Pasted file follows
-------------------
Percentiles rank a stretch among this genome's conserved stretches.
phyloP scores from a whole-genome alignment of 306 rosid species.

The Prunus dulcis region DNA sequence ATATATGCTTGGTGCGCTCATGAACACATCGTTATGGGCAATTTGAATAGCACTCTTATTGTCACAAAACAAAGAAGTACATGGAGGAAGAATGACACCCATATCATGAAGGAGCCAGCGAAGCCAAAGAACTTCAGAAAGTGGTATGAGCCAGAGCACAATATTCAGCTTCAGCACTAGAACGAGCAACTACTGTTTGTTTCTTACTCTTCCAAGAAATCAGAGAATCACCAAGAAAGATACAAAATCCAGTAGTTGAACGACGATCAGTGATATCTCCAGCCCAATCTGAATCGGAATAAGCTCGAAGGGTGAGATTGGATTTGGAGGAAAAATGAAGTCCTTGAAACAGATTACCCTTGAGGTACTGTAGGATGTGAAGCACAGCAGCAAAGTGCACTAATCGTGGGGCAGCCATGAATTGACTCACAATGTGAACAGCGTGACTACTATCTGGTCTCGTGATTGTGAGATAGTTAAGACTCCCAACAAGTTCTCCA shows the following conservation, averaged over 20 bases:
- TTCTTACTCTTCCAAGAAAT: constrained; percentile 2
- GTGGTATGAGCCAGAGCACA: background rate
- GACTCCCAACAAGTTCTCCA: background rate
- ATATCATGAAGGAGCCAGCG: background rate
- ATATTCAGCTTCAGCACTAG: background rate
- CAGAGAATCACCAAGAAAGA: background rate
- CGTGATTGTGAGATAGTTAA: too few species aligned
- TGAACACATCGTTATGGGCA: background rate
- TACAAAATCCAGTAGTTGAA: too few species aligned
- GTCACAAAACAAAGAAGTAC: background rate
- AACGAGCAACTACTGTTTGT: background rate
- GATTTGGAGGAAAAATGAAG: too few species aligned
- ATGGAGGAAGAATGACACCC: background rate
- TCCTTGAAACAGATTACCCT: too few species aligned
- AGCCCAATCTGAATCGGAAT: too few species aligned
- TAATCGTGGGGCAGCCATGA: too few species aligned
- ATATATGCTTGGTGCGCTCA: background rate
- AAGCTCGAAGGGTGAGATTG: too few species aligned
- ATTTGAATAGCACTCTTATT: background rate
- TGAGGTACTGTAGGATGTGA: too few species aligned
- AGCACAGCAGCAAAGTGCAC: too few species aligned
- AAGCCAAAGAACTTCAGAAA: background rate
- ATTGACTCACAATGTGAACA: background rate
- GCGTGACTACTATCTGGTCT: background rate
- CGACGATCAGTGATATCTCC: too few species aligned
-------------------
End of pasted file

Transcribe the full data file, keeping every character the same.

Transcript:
Percentiles rank a stretch among this genome's conserved stretches.
phyloP scores from a whole-genome alignment of 306 rosid species.

The Prunus dulcis region DNA sequence ATATATGCTTGGTGCGCTCATGAACACATCGTTATGGGCAATTTGAATAGCACTCTTATTGTCACAAAACAAAGAAGTACATGGAGGAAGAATGACACCCATATCATGAAGGAGCCAGCGAAGCCAAAGAACTTCAGAAAGTGGTATGAGCCAGAGCACAATATTCAGCTTCAGCACTAGAACGAGCAACTACTGTTTGTTTCTTACTCTTCCAAGAAATCAGAGAATCACCAAGAAAGATACAAAATCCAGTAGTTGAACGACGATCAGTGATATCTCCAGCCCAATCTGAATCGGAATAAGCTCGAAGGGTGAGATTGGATTTGGAGGAAAAATGAAGTCCTTGAAACAGATTACCCTTGAGGTACTGTAGGATGTGAAGCACAGCAGCAAAGTGCACTAATCGTGGGGCAGCCATGAATTGACTCACAATGTGAACAGCGTGACTACTATCTGGTCTCGTGATTGTGAGATAGTTAAGACTCCCAACAAGTTCTCCA shows the following conservation, averaged over 20 bases:
- TTCTTACTCTTCCAAGAAAT: constrained; percentile 2
- GTGGTATGAGCCAGAGCACA: background rate
- GACTCCCAACAAGTTCTCCA: background rate
- ATATCATGAAGGAGCCAGCG: background rate
- ATATTCAGCTTCAGCACTAG: background rate
- CAGAGAATCACCAAGAAAGA: background rate
- CGTGATTGTGAGATAGTTAA: too few species aligned
- TGAACACATCGTTATGGGCA: background rate
- TACAAAATCCAGTAGTTGAA: too few species aligned
- GTCACAAAACAAAGAAGTAC: background rate
- AACGAGCAACTACTGTTTGT: background rate
- GATTTGGAGGAAAAATGAAG: too few species aligned
- ATGGAGGAAGAATGACACCC: background rate
- TCCTTGAAACAGATTACCCT: too few species aligned
- AGCCCAATCTGAATCGGAAT: too few species aligned
- TAATCGTGGGGCAGCCATGA: too few species aligned
- ATATATGCTTGGTGCGCTCA: background rate
- AAGCTCGAAGGGTGAGATTG: too few species aligned
- ATTTGAATAGCACTCTTATT: background rate
- TGAGGTACTGTAGGATGTGA: too few species aligned
- AGCACAGCAGCAAAGTGCAC: too few species aligned
- AAGCCAAAGAACTTCAGAAA: background rate
- ATTGACTCACAATGTGAACA: background rate
- GCGTGACTACTATCTGGTCT: background rate
- CGACGATCAGTGATATCTCC: too few species aligned